But the cost of buying either a new or used vehicle means that more people essentially have no choice but to keep the one they have.
“The repair-versus-buy equation changed,” said Todd Campau, associate director at S&P. Even with rising repair costs, Campau said, fixing up an older vehicle is still usually more cost-effective than splurging on a purchase.
The average vehicle age, which has been rising since 2019, accelerated this year by a significant three months. And while 12.5 years is the average, Campau noted, several vehicles stay on the road for 20 years or more, sometimes with three or four consecutive owners.
In such cases, the third or fourth owner gets a much older car than they would have had previously. Nearly 122 million vehicles on the road are more than a dozen years old, Campau said. S&P predicts that the number of older vehicles will continue to grow until at least 2028.
Even with more durable vehicles that can last longer, all of this has created a boom time for car dealerships. Throughout most of last year, Nuber’s Japanese Auto was overwhelmed by customers. It took up to three weeks to get an appointment, whether it was for repairs or the routine maintenance that especially older vehicles require.
“The phone just kept ringing, and the cars kept coming,” Nuber said.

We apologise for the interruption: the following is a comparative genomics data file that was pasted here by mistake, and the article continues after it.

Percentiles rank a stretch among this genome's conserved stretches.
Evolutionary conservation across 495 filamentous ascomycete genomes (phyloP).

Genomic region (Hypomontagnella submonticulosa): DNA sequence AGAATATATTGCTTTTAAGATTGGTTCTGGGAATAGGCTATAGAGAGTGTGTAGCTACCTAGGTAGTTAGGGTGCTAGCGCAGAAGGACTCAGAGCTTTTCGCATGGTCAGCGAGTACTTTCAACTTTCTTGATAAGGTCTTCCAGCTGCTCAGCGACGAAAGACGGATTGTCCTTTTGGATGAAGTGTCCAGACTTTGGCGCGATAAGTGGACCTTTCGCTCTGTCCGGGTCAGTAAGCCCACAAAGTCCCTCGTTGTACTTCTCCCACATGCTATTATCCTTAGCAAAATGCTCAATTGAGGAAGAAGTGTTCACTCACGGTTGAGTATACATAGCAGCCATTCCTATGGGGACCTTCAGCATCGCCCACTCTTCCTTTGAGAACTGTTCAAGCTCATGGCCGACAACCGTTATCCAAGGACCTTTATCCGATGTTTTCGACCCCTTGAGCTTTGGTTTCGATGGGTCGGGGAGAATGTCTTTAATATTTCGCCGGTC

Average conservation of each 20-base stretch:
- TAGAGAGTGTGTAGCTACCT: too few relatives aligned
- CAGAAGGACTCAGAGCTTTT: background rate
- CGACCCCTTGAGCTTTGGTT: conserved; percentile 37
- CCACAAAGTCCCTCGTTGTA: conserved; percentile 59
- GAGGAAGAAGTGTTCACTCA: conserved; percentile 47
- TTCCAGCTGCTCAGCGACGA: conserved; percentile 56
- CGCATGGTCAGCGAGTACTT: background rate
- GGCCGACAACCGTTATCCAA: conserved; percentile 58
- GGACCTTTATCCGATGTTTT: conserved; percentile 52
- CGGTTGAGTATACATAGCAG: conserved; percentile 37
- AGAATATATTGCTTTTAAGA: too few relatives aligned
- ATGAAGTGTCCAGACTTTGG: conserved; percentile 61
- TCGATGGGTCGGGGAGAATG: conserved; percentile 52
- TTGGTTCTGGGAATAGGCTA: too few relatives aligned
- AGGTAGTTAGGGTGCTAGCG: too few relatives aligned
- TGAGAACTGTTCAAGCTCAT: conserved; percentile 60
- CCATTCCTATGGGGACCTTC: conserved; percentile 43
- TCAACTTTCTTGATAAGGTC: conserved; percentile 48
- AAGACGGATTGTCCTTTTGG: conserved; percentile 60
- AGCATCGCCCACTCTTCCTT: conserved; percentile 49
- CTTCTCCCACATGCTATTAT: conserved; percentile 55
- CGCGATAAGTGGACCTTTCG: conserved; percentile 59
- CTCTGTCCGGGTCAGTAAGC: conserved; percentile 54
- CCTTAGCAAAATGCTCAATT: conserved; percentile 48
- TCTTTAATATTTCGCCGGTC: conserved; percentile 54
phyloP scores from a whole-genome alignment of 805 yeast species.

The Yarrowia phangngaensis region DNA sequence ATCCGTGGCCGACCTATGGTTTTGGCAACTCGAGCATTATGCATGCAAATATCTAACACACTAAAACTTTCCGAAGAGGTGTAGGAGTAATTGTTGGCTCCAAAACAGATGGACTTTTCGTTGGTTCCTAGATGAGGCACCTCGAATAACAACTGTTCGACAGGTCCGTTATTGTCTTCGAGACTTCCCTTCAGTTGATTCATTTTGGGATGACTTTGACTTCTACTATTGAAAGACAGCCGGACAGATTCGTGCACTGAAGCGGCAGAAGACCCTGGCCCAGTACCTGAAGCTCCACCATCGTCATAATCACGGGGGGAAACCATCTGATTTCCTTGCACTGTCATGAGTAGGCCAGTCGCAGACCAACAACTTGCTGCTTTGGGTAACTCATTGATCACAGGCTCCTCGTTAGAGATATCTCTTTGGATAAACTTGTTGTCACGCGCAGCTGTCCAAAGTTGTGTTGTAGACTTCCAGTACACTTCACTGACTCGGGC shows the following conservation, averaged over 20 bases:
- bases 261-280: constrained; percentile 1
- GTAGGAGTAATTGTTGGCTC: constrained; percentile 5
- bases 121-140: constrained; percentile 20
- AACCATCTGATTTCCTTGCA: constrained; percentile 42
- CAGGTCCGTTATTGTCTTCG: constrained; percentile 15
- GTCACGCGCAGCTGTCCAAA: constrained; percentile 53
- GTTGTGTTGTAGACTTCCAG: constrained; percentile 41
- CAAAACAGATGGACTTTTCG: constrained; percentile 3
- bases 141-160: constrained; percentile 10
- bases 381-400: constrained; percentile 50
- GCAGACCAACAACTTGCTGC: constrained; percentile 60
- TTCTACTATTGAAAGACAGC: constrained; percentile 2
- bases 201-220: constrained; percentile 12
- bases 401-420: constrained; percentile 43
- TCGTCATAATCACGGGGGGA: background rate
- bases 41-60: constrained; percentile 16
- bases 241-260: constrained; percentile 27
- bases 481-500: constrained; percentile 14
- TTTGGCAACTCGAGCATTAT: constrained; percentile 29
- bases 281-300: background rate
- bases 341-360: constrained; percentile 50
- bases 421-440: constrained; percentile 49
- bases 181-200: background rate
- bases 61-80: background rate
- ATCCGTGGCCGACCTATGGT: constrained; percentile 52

It is now at the point where some vehicle owners must decide whether to pay for a repair that costs more than their vehicle is worth. That’s where a lot of them draw the line, said Dave Weber, manager of Japanese Auto.
On Friday, Weber said, a customer needed rear brakes, wheel bearings and exhaust system repairs. The customer decided to do only half of the repairs and wait until later to decide whether to sink more money into the aging vehicle.
“They patch them up and run them that long, until the next big repair,” Weber said.
S&P predicts new car sales in the US will reach 14.5 million this year, up from about 13.9 million last year. A big reason is that the offer at the dealers is finally growing. Automakers have also begun to restore some rebates that have long helped keep a lid on prices. The result is that many people who can afford to buy can now do so. It’s a trend that could slow the aging of the U.S. fleet and boost overall sales.
Still, no one is predicting a return to pre-pandemic annual sales of around 17 million anytime soon. Even with discounts, new vehicle prices are likely to remain much higher than pre-pandemic levels for years to come.
As for Holdsworth, the Chevy Cruze owner, he plans to keep up with scheduled maintenance on his car, especially routine oil changes. Even if he faced a major repair, he thinks he would probably pay for it.
After purchasing his vehicle two years ago, Holdsworth has about two years left in payments. So his Cruze may also reach the 12.5-year-old national average.
“I’ll pay it off,” he said, “and drive it for another couple of years.”